• Is there a card that hasn't been played yet?

Yes, there are many, and one of them is a whopper. Trump has spent much of his White House tenure railing against the CIA and the FBI. He's just been handed another bludgeon: the FBI's catastrophic misstep in not following up on warnings about the danger posed by Nikolas Cruz, the teen who became the Florida school shooter. Trump late last Saturday night used that lethal failure to undermine the credibility of the FBI. Watch for him to argue that America's principal anti-crime institution is not to be trusted and needs to be overhauled.

• What's next?

Probably not the dismissal of Mueller, who by staking out an early set of charges added substantially to his job security. If the president finds comfort in the indictments, it makes it more difficult for him to dismiss the investigation as a politically motivated fraud and thus far harder for him to fire Mueller. In addition, it was much easier to replace Mueller while he was purely an investigator. Now he is a prosecutor, and a grand jury's indictment stands as strong suggestion if not devout conviction that at least something nefarious was going on.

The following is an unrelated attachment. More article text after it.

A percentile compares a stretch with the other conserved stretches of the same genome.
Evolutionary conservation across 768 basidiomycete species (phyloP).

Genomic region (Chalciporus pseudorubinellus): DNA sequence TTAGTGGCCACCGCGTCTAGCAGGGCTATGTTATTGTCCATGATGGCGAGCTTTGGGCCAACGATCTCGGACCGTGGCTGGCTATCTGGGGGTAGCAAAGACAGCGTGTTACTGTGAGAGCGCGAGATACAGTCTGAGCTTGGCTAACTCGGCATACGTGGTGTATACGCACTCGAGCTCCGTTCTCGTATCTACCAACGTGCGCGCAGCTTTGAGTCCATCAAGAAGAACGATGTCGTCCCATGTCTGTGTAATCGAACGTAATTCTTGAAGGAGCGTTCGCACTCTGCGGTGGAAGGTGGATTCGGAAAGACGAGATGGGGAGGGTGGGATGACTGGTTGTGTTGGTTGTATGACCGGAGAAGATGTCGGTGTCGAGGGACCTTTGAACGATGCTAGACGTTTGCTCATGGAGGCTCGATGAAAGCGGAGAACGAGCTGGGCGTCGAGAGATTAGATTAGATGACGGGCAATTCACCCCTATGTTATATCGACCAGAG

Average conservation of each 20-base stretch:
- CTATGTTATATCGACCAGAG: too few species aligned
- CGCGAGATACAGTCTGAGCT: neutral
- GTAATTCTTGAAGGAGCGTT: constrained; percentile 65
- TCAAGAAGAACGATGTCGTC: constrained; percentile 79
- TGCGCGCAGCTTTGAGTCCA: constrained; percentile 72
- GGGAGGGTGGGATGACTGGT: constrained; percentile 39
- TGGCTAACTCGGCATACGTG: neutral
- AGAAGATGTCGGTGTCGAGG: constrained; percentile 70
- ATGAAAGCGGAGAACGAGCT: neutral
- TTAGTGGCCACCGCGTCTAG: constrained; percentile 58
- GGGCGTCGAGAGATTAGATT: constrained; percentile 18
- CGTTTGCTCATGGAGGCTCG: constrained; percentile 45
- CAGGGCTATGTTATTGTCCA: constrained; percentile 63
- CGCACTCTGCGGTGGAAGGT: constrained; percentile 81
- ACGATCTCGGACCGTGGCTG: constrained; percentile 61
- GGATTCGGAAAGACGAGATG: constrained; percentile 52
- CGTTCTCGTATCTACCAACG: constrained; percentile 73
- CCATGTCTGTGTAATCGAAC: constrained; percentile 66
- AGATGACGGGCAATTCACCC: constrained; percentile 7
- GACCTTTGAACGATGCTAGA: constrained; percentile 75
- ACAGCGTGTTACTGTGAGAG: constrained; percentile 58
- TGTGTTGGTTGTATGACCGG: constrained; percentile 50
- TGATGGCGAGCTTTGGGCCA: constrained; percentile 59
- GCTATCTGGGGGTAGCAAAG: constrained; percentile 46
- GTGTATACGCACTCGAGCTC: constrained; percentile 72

The forecast for the weeks ahead is for more political combat, with the hopes of the Democrats clashing with the hopes of the White House and with Mueller fortified in his position. One thing is sure, however. This investigation, and the full revelation of Russia's involvement in the 2016 election, is not yet over. And with important midterm congressional elections less than nine months away, the stakes for the Mueller team, for the White House and for the Democrats could not be higher.

David M. Shribman is executive editor of the Post-Gazette (, 412 263-1890). Follow him on Twitter at ShribmanPG